If May’s warmer weather has you thinking about the sultry summer months ahead, this could be a great time to consider energy-saving options and making plans to help control your energy costs.
There’s a combination of things you can do yourself, like making slight modifications to your family’s routine that can help identify and achieve opportunities for savings while keeping your home more comfortable throughout the summer cooling season ahead.
HVAC Tune Up
When it comes to heating, ventilation and air conditioning equipment, spending a few dollars at the beginning of the season can add up to big savings and help you avoid expensive surprises and system failures.
A qualified service technician with the right skills and equipment will check key components like the compressor and condenser, clean the coils and inspect the ductwork. A technician may also offer advice on the how to get the most value out of your programmable thermostat.
According to experts with the ENERGY STAR® program, sealing and insulating ductwork can improve the overall efficiency of your HVAC by as much as 20%. Making sure systems are appropriately sized can also improve performance.
Consider replacing systems that are more than 10 years old (or those that no longer keep your home comfortable) with a high-efficiency system that is properly sized and designed to meet your needs.
Gain Insights from Energy Audits
Sometimes it pays to get the big picture, so when it comes to energy efficiency and getting real value for your home improvement dollars, professional advice is a good place to start.
Your local electric cooperative may be able to recommend professionally trained energy advisors who can conduct comprehensive assessments and provide recommendations that could help you control energy costs and improve comfort.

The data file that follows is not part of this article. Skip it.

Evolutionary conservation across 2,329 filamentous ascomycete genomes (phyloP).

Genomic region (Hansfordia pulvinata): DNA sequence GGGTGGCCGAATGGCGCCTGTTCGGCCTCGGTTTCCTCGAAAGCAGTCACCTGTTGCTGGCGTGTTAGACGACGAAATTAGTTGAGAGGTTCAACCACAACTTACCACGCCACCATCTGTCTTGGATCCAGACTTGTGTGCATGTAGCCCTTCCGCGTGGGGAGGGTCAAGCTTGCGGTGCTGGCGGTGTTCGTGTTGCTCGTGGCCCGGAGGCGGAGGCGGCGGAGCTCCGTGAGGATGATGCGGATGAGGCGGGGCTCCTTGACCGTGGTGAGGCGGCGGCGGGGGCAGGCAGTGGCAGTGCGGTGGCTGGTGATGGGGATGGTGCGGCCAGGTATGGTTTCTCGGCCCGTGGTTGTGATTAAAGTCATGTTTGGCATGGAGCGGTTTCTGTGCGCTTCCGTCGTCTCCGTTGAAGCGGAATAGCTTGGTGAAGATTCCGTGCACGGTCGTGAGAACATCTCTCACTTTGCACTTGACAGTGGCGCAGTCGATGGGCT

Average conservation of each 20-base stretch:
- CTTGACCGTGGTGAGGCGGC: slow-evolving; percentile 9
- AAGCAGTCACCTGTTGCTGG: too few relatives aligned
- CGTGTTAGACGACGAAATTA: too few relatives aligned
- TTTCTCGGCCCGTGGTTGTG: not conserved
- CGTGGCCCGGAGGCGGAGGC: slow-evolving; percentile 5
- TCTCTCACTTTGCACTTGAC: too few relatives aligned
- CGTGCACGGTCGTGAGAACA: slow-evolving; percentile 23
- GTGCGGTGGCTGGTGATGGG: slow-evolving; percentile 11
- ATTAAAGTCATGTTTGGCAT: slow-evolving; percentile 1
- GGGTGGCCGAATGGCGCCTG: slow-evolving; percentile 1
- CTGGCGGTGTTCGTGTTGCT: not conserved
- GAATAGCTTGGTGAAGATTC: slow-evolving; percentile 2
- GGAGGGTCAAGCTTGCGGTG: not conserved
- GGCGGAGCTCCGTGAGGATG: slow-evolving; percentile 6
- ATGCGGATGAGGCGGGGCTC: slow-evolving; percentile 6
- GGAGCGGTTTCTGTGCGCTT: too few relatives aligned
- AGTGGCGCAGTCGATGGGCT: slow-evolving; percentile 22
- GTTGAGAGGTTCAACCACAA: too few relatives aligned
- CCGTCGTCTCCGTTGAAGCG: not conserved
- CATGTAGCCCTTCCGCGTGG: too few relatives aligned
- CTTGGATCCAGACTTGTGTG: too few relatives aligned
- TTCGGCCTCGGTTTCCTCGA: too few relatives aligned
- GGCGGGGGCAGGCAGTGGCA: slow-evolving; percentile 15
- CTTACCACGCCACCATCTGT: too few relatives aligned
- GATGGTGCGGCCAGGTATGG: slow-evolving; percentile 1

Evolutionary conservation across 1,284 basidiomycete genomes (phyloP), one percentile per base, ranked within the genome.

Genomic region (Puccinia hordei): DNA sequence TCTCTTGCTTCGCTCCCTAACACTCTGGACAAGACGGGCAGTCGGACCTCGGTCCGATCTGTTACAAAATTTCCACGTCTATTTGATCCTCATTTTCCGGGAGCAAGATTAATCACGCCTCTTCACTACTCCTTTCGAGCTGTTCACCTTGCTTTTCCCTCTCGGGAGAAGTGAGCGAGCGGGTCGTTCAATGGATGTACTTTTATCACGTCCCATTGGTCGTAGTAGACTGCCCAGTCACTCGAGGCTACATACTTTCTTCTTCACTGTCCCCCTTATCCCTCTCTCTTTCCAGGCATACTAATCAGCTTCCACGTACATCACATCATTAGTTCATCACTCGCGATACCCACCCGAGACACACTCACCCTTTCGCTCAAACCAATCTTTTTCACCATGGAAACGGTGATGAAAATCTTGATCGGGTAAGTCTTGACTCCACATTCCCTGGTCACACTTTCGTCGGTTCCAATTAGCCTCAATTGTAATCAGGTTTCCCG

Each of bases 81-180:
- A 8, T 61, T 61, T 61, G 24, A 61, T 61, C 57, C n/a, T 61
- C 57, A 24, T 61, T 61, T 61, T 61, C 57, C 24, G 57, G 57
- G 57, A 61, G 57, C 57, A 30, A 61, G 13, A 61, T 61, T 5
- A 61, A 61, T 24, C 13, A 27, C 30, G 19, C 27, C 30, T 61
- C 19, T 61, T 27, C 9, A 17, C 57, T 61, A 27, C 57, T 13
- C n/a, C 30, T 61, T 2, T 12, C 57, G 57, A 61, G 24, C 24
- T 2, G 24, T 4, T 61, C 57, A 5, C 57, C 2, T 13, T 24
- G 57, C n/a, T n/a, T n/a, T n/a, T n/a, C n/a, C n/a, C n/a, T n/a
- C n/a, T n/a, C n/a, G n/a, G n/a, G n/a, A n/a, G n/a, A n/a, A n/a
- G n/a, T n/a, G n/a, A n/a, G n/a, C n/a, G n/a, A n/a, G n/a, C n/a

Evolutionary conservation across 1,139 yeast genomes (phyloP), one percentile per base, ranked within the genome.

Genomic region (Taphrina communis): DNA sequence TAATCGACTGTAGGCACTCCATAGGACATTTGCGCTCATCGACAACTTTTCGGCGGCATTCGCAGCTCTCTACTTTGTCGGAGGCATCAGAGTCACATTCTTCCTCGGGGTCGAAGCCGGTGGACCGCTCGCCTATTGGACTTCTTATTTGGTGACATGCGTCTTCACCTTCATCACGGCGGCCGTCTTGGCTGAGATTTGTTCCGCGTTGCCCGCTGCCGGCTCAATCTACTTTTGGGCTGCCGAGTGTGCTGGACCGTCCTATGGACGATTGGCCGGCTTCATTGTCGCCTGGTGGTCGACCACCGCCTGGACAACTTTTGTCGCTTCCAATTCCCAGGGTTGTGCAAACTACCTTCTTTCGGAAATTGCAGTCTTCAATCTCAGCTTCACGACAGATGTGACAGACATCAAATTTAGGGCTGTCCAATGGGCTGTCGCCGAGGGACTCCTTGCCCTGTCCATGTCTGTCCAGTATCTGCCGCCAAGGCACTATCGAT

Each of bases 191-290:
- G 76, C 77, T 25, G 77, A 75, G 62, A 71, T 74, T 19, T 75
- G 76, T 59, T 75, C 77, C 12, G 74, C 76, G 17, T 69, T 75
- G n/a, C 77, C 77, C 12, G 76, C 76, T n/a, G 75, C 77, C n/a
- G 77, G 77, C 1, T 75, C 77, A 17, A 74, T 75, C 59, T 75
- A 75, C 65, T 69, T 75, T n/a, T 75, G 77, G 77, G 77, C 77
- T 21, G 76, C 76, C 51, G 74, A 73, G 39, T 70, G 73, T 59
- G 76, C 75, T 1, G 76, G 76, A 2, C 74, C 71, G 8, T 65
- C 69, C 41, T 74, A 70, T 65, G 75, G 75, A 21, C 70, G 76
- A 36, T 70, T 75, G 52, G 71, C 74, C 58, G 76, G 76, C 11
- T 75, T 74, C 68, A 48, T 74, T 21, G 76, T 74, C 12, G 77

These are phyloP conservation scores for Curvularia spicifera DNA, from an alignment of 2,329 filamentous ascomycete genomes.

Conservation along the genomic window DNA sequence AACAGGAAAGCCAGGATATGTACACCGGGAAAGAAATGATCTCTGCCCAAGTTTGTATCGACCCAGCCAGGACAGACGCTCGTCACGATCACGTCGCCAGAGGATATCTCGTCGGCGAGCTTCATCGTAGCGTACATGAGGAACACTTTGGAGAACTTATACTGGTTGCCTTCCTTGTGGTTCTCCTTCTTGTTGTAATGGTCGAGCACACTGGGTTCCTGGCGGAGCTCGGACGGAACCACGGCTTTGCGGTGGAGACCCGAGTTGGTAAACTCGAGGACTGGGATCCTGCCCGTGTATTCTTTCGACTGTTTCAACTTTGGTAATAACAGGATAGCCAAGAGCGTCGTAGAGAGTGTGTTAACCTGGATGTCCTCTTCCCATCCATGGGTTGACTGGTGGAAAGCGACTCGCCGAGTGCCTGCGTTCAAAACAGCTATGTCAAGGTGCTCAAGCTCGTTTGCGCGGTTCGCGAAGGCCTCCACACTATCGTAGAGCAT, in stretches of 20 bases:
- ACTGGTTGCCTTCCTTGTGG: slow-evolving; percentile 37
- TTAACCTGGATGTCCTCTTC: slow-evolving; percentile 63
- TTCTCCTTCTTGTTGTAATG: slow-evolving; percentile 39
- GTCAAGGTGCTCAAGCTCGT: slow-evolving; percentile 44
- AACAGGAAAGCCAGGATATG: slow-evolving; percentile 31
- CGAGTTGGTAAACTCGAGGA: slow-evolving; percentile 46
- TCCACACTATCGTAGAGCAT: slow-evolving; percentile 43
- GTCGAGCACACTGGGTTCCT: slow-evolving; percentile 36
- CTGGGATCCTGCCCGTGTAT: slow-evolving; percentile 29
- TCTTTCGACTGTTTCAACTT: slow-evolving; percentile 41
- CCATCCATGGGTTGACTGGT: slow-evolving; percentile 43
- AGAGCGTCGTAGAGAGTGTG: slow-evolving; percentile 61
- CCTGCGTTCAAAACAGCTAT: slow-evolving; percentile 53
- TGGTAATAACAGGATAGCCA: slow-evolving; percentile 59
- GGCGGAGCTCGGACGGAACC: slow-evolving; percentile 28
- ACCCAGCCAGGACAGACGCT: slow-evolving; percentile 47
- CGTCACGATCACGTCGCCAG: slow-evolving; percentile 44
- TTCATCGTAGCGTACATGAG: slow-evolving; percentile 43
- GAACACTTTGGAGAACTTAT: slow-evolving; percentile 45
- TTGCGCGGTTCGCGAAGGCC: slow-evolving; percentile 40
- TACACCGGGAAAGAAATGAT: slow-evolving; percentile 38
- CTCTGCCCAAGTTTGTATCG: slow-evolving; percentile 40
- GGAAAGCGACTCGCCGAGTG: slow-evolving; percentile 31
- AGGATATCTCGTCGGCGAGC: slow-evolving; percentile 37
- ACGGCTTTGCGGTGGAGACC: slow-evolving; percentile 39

Energy audits include examination of heating, cooling and water heating equipment, as well as interior and exterior lighting. Other available services can include inspections and assessments of windows, crawl spaces and other voids for air leaks, which can degrade HVAC performance.
According to the DOE’s Energy Information Administration, a professional energy auditor will review monthly, seasonal and annual energy bills, consider household occupancy patterns, and examine condition, age and use of appliances and other electronics.
An analysis developed from the collected information can help determine a series of recommendations that, if accomplished, can produce savings. Homeowners can then decide which measures fit into their budgets or schedules as they consider improvement projects.
Small Changes Add Savings
When the goal is keeping the house cool and comfortable, remembering that any activities adding heat and humidity to your air-conditioned spaces can increase your costs.
Open doors don’t just allow people to come and go. They also provide an instant exchange of cooler inside air for warm, moist air, much the same as the cooling effect you experience when standing in front of an open refrigerator. A cooler stocked with cold drinks and chilled snacks and placed outdoors can help cut down on household traffic on hot summer days.
When cooking, consider using smaller appliances like a slow cooker – or better yet, take the extra heat from cooking outdoors and fire up the grill.
Ceiling fans operating in air-conditioned space can make you feel about 4 degrees cooler while you are in the room. But the benefits only occur when a room is occupied. Make it a habit to turn off the fan when you leave the room.
Derrill Holly writes on consumer and cooperative affairs for the National Rural Electric Cooperative Association, the national trade association representing more than 900 local electric cooperatives. From growing suburbs to remote farming communities, electric co-ops serve as engines of economic development for 42 million Americans across 56 percent of the nation’s landscape.